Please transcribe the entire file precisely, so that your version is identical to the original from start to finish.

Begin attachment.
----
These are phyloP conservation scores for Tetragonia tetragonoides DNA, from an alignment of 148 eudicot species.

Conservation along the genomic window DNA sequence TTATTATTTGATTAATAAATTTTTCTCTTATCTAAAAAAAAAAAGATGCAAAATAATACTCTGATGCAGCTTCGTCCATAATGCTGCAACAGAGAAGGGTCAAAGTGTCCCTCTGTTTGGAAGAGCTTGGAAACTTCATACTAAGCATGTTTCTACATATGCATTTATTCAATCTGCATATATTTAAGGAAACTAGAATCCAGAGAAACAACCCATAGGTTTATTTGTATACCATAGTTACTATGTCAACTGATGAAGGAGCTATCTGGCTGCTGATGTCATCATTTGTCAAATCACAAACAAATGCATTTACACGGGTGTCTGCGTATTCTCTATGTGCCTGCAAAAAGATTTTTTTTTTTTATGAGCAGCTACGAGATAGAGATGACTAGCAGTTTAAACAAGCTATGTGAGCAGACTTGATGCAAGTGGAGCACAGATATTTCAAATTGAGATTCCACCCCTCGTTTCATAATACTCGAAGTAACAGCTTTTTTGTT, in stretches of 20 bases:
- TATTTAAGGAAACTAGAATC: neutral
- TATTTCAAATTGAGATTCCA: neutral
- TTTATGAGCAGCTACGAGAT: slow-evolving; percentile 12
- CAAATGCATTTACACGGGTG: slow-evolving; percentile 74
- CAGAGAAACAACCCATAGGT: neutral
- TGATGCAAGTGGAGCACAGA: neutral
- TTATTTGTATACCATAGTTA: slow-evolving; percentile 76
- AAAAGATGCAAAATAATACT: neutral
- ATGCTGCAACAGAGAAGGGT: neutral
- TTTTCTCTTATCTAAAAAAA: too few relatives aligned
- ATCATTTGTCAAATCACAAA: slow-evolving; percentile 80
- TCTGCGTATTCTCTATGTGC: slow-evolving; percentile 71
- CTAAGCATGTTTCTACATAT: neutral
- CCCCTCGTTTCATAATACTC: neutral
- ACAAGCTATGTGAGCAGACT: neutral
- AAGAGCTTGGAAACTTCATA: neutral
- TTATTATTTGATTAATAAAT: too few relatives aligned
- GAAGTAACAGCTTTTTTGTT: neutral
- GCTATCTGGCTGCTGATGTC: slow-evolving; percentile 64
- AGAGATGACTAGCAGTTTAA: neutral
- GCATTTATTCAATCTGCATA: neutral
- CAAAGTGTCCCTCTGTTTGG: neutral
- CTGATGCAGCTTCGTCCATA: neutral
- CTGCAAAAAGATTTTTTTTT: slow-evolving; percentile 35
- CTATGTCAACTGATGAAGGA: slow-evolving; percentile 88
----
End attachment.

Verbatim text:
These are phyloP conservation scores for Tetragonia tetragonoides DNA, from an alignment of 148 eudicot species.

Conservation along the genomic window DNA sequence TTATTATTTGATTAATAAATTTTTCTCTTATCTAAAAAAAAAAAGATGCAAAATAATACTCTGATGCAGCTTCGTCCATAATGCTGCAACAGAGAAGGGTCAAAGTGTCCCTCTGTTTGGAAGAGCTTGGAAACTTCATACTAAGCATGTTTCTACATATGCATTTATTCAATCTGCATATATTTAAGGAAACTAGAATCCAGAGAAACAACCCATAGGTTTATTTGTATACCATAGTTACTATGTCAACTGATGAAGGAGCTATCTGGCTGCTGATGTCATCATTTGTCAAATCACAAACAAATGCATTTACACGGGTGTCTGCGTATTCTCTATGTGCCTGCAAAAAGATTTTTTTTTTTTATGAGCAGCTACGAGATAGAGATGACTAGCAGTTTAAACAAGCTATGTGAGCAGACTTGATGCAAGTGGAGCACAGATATTTCAAATTGAGATTCCACCCCTCGTTTCATAATACTCGAAGTAACAGCTTTTTTGTT, in stretches of 20 bases:
- TATTTAAGGAAACTAGAATC: neutral
- TATTTCAAATTGAGATTCCA: neutral
- TTTATGAGCAGCTACGAGAT: slow-evolving; percentile 12
- CAAATGCATTTACACGGGTG: slow-evolving; percentile 74
- CAGAGAAACAACCCATAGGT: neutral
- TGATGCAAGTGGAGCACAGA: neutral
- TTATTTGTATACCATAGTTA: slow-evolving; percentile 76
- AAAAGATGCAAAATAATACT: neutral
- ATGCTGCAACAGAGAAGGGT: neutral
- TTTTCTCTTATCTAAAAAAA: too few relatives aligned
- ATCATTTGTCAAATCACAAA: slow-evolving; percentile 80
- TCTGCGTATTCTCTATGTGC: slow-evolving; percentile 71
- CTAAGCATGTTTCTACATAT: neutral
- CCCCTCGTTTCATAATACTC: neutral
- ACAAGCTATGTGAGCAGACT: neutral
- AAGAGCTTGGAAACTTCATA: neutral
- TTATTATTTGATTAATAAAT: too few relatives aligned
- GAAGTAACAGCTTTTTTGTT: neutral
- GCTATCTGGCTGCTGATGTC: slow-evolving; percentile 64
- AGAGATGACTAGCAGTTTAA: neutral
- GCATTTATTCAATCTGCATA: neutral
- CAAAGTGTCCCTCTGTTTGG: neutral
- CTGATGCAGCTTCGTCCATA: neutral
- CTGCAAAAAGATTTTTTTTT: slow-evolving; percentile 35
- CTATGTCAACTGATGAAGGA: slow-evolving; percentile 88